Rather than taking matters into your own hands, you should probably involve a boss of supervisor in the situation. However , if you are uncomfortable involving others, there are a few things that you can do.

Don't fight back. If you can, walk away. If not, yell for your boss or for another employee. Yelling for help will draw attention to the situation, and hopefully, the bully will stop.

If the bully begins to laugh, laughing along with him or her may help to lessen the seriousness of the situation. Never sink to your bully's level.

Because bullies typically have lower self esteem, they aim to hurt others, ultimately making themselves feel better. Although being called degrading names may upset you, it is imperative that you act like you don't care; like it doesn't bother you. Smile and calmly say, "I'm sorry you feel that way". Eventually, the bully will see that you don't care and lose interest in both you and the situation. If they see that they can't hurt you, they will hopefully leave you alone. Once they realize that they are not hurting you, they have no reason to keep trying.

If the bullying ever turns physically threatening, tell your supervisor or boss immediately-- you do not have to handle this alone. Some people are too shy to get help for just 'teasing', but teasing can become dangerous, and there is a point where teasing becomes harmful. Seeking immediate help is the best option for any sort of bullying.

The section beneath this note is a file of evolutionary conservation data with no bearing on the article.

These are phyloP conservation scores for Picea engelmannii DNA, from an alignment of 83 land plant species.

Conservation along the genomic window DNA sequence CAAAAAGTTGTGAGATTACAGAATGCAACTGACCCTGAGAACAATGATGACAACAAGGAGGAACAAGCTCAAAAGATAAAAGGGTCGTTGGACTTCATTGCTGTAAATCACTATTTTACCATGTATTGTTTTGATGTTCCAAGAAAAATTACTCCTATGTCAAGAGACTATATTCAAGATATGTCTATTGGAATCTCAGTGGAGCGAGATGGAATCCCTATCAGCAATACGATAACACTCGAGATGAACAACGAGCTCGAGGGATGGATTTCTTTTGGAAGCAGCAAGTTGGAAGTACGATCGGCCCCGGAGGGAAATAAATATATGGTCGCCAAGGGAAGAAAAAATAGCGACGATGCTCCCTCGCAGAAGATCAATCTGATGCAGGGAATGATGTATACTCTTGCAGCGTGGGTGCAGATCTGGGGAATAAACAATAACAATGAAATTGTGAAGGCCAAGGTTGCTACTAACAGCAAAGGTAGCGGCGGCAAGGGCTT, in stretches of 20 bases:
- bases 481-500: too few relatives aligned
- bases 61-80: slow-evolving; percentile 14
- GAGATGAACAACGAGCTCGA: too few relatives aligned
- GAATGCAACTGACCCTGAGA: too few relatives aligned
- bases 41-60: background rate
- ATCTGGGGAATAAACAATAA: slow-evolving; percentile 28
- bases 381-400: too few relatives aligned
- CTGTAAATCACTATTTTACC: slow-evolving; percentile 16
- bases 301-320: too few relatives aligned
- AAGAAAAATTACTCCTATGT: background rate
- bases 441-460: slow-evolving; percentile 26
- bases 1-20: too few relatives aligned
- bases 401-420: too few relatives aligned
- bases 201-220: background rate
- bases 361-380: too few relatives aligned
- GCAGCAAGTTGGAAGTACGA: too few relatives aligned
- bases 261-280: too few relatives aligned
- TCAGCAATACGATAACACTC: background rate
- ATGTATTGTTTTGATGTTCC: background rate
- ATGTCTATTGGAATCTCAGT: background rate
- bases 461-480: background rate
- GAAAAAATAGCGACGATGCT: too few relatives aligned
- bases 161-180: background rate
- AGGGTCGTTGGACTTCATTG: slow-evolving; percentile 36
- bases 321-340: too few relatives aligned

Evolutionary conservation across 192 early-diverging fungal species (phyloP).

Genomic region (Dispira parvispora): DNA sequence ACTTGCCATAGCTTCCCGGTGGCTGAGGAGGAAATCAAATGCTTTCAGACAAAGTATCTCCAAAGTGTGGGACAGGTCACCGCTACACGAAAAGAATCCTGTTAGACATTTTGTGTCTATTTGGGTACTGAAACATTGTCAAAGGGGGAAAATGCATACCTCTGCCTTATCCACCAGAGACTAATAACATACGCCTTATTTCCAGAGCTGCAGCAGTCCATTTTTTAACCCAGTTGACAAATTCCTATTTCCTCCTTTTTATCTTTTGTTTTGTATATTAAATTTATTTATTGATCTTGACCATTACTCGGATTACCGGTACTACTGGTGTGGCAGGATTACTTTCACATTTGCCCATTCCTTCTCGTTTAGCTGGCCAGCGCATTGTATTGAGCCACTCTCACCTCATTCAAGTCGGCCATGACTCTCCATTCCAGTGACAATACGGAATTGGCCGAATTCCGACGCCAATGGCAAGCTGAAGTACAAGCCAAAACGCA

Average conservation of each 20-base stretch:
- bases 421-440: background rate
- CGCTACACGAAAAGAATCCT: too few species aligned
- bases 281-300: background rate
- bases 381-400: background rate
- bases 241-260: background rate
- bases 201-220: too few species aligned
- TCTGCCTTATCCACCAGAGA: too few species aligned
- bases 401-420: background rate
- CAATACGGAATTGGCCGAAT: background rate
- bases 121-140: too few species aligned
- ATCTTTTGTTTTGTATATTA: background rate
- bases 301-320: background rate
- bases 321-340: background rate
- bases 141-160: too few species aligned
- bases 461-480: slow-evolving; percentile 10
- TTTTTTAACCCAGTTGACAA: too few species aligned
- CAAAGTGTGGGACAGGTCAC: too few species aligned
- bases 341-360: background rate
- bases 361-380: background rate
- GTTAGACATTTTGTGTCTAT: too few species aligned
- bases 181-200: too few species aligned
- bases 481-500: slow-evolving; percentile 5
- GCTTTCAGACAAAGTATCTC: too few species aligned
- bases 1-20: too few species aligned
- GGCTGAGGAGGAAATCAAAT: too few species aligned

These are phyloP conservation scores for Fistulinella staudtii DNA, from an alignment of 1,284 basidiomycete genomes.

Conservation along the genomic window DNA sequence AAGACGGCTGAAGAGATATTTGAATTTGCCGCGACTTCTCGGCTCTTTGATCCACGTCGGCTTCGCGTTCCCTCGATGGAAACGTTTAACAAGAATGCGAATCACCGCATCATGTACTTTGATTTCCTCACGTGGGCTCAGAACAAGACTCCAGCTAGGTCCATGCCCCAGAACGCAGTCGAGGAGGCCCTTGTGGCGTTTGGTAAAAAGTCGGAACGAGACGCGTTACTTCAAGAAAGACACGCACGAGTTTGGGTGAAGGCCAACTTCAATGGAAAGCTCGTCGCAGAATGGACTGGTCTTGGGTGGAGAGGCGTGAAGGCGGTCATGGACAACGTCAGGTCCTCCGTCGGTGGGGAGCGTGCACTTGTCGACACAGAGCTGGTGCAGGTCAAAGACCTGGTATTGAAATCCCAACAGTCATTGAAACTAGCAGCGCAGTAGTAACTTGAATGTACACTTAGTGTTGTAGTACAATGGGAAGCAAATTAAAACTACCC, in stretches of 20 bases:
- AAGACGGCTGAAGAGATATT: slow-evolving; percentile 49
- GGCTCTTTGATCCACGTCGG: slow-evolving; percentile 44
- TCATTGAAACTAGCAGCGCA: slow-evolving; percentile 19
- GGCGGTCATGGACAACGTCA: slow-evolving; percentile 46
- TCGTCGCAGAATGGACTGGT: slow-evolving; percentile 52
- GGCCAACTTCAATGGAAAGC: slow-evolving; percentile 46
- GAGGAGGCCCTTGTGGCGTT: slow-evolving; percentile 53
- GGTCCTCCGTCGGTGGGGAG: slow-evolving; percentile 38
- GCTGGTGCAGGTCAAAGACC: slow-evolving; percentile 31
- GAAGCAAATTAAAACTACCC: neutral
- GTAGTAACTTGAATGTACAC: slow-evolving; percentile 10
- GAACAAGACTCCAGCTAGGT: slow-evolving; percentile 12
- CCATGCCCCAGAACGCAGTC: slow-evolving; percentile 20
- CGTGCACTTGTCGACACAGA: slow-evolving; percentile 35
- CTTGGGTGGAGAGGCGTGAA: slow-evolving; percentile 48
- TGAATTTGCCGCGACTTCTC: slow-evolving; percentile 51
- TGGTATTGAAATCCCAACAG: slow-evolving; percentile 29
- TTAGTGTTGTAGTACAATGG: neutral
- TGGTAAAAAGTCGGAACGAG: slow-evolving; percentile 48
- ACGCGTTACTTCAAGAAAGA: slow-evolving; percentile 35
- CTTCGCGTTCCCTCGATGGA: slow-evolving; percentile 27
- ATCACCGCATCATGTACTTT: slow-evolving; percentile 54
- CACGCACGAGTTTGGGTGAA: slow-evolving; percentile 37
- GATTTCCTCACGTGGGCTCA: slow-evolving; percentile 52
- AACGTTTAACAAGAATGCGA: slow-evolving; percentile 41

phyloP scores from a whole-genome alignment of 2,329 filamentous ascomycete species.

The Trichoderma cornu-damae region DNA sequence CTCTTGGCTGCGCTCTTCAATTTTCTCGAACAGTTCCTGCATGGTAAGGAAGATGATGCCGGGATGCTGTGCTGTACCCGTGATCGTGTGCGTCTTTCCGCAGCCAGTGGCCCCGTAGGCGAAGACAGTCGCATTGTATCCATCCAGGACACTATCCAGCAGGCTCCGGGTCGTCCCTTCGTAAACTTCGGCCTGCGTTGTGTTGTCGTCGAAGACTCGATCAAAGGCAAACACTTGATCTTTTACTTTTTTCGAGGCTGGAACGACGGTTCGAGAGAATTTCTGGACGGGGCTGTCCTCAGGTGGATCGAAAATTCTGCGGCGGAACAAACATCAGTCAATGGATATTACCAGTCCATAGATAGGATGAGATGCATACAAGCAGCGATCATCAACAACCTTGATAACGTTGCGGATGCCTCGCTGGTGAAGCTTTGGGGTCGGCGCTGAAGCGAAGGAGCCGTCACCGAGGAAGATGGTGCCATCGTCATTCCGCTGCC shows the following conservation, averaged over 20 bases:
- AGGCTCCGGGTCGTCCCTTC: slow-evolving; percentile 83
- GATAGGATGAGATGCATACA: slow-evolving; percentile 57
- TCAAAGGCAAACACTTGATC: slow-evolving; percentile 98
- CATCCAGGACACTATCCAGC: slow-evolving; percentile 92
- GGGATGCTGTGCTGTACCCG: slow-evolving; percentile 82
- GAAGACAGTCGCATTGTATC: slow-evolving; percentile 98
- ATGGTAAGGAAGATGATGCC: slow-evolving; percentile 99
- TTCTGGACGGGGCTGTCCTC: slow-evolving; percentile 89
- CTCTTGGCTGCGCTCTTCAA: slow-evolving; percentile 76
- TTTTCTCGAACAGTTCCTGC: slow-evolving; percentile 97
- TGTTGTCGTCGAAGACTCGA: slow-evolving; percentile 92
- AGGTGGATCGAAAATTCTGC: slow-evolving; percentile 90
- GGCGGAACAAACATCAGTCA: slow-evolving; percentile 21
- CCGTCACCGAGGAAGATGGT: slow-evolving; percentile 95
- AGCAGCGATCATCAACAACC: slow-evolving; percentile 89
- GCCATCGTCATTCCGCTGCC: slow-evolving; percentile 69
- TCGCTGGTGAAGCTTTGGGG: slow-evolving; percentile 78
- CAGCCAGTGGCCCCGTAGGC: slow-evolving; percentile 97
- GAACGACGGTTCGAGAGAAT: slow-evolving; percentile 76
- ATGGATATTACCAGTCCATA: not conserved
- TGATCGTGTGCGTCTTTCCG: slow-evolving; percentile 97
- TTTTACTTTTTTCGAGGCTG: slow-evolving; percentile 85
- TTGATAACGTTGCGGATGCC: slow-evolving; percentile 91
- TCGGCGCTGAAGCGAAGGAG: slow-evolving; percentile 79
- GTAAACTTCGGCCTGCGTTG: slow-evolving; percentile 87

What to do if a customer bothers or insults you:


No one should harass or otherwise make you feel too uncomfortable. If someone makes an offhand comment, you might want to let it slide. However, if someone is purposefully insulting you, tell whoever is in charge. Do not insult them, cuss them out, or show any negative emotions.Tell your manager what happened immediately.

Why should you tell your manager about these incidents? Hopefully, it will help prevent future incidents and will keep you from getting into too much trouble if there was a way you could've handle the situation more appropriately.


What to do if a manager, supervisor, or store manager bullies you:


Do not try to handle this alone.
If a manager or supervisor is bullying you, talk to them first. Tell them you don't appreciate their actions or comments. If that does not work, or if they are threatening you or your job, seek out their employer. Be honest with everything and prepared to answer some uncomfortable questions.

If the store manager is bullying you, talk to them first, before going above their head to their supervisor. Your managers may not realize that their comments are upsetting you.

If neither of the above works, your workplace should have a phone number for the company's human resource department. Call and talk to your human resource representative. Tell them what has been going on and be honest with them. Hopefully, they will try to make working more pleasant for you. They might even move you to another shift or store if there are no other options.

To sum things up, if someone at work is bullying you, tell someone. Tell a manager, a trusted adviser or your parents. Again, you do not have to go through this alone; talking about bullying is the best way to end it. Tell someone-- because even teasing can go too far.

Sources-

http://www.direct.gov.uk/en/Employme...rk/DG_10026670
http://www.mind.org.uk/Information/B...ng+at+work.htm

Last edited by TeenHelp; July 2nd 2018 at 05:15 AM.